Newfound Ax Blade May Be World's Oldest, Researchers Say

oldest ground-edge stone axe
Fragments of the ground-edge stone ax blade found at the Carpenter's Gap archaeological site in northwestern Australia and dated to between 46,000 and 49,000 years ago. (Image credit: Australian National University)

What could be the world's oldest stone ax blade has been identified from fragments found in an ancient rock shelter in northwest Australia, according to archaeologists.

The ax fragments were found in layers of sediment at Carpenter's Gap, a large rock shelter in Windjana Gorge National Park,in the Kimberley region of Western Australia. Using carbon dating, the fragments are estimated to be between 46,000 and 49,000 years old — much older than similar composite stone axes found elsewhere in Australia and Japan that date from between 30,000 and 35,000 years ago, the researchers said.

A key feature of the newfound ax is that its stone blade has been ground down on both sides to form a beveled edge — an early tool technology unique to the modern human species (Homo sapiens sapiens) that would have taken hundreds of hours of grinding to achieve, said study lead author Peter Hiscock, an archaeologist at the University of Sydney in Australia. [See photos of the newfound ax blade from Carpenter's Gap]

The ground stone edge distinguishes the tool from much older and smaller "hand axes" that were made by flaking, or "knapping," stones to form a cutting edge. Archaeologists think hand axes were used mainly for cutting and scraping, and were not attached to a haft or handle, Hiscock said.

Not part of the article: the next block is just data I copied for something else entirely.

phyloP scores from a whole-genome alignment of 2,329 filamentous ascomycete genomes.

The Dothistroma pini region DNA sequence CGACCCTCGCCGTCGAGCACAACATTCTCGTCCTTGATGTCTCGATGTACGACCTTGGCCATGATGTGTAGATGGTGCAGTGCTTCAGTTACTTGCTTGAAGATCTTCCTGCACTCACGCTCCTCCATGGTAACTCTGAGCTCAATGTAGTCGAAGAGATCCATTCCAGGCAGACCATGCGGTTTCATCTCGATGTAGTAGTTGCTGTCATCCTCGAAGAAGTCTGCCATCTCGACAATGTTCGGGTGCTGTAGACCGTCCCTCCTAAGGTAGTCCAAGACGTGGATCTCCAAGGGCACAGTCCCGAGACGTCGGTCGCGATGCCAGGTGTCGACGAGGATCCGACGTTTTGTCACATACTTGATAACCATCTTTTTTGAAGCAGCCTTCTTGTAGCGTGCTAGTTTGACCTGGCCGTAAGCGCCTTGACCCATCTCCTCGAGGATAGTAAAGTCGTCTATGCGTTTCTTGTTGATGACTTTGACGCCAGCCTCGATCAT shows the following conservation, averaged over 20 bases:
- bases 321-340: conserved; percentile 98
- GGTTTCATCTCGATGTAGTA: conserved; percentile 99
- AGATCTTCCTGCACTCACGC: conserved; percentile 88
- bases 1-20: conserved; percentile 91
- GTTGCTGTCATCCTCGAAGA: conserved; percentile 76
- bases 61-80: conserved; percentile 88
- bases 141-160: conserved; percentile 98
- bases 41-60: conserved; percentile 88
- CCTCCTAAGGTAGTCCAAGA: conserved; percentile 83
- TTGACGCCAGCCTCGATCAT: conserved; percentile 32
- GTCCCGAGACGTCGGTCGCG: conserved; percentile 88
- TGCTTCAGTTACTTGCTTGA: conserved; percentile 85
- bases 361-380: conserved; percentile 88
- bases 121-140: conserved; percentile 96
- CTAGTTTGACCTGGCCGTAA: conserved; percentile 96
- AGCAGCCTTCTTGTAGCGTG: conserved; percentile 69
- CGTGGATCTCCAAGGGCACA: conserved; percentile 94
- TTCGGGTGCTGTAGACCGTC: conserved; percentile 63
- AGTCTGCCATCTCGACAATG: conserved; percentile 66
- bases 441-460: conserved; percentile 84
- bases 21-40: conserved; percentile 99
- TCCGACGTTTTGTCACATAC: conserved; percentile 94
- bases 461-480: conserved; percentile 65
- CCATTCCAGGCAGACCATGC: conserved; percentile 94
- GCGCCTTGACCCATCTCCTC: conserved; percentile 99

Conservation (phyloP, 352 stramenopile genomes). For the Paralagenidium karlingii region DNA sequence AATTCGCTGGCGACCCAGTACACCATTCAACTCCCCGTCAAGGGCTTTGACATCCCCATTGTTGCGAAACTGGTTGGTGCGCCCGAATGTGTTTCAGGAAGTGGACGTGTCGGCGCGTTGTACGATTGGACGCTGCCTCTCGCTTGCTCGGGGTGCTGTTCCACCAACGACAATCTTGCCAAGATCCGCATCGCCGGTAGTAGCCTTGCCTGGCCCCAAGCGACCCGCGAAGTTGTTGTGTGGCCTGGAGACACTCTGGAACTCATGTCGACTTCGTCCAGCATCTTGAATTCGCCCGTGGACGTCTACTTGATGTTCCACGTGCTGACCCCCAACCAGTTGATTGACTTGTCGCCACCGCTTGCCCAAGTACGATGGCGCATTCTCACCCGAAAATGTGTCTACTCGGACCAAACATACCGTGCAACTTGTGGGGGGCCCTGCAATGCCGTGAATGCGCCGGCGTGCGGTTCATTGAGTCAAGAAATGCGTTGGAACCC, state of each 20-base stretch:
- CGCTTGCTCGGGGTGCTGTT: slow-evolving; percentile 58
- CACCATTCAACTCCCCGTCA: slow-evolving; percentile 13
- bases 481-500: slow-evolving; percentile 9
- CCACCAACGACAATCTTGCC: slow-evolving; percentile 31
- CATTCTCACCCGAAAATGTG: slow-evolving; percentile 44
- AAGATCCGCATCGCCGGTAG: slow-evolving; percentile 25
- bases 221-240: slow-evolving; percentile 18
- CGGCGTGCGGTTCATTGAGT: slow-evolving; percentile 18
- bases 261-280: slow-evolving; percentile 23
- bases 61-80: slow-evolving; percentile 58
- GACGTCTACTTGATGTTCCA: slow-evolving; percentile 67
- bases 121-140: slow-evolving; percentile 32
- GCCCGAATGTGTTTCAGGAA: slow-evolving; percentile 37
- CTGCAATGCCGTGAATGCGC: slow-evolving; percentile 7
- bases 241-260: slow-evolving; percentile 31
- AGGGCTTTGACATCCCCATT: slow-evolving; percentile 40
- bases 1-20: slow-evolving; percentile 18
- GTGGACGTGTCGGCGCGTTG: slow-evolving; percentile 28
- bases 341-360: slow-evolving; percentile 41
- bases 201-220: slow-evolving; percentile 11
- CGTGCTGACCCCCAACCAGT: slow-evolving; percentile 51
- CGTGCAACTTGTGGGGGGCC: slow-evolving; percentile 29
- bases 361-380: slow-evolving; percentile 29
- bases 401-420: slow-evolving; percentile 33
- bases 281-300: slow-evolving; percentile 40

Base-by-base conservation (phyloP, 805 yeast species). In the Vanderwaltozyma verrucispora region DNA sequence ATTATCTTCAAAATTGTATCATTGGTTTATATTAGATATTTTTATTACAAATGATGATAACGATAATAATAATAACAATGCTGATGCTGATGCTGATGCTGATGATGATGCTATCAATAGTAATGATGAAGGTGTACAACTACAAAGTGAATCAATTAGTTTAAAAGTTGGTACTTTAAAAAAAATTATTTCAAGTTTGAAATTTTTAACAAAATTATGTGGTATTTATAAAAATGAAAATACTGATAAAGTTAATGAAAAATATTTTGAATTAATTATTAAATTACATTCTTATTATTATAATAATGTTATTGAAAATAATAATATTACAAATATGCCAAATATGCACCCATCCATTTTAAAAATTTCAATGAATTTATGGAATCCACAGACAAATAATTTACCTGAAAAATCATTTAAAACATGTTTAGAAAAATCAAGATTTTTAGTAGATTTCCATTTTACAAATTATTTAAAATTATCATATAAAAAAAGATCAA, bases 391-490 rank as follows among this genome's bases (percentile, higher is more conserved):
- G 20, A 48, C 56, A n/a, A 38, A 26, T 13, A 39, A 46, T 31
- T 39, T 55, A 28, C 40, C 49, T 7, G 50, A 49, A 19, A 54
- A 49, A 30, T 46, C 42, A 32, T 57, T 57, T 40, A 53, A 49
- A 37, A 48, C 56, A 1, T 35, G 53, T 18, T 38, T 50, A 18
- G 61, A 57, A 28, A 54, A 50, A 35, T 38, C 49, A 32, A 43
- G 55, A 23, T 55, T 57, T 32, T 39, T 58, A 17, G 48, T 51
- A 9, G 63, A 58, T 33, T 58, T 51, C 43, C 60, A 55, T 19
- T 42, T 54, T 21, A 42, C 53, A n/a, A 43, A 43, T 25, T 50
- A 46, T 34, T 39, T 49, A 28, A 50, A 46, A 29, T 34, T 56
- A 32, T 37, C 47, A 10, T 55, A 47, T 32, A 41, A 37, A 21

Ancient tools

An example of a complete ground-edge ax head from Australia. (Image credit: Australian National University)

Early hand axes that are up to 1.6 million years old have been found at Olduvai Gorge in Tanzania, where they are thought to have been made by communities of the human ancestor Homo habilis. Later hand axes, some up to 1 million years old, have been found in Europe with the remains of the early human species Homo erectus.

But Hiscock said hafted (or handled) and ground-edge stone-headed axes for heavier work, similar in function to modern steel-headed axes, were distinctive to modern humans.

"Because they're heavy objects, you can put in a percussive force with an ax that's hafted, whereas if you hold it in your hand you can't really do that," Hiscock told Live Science.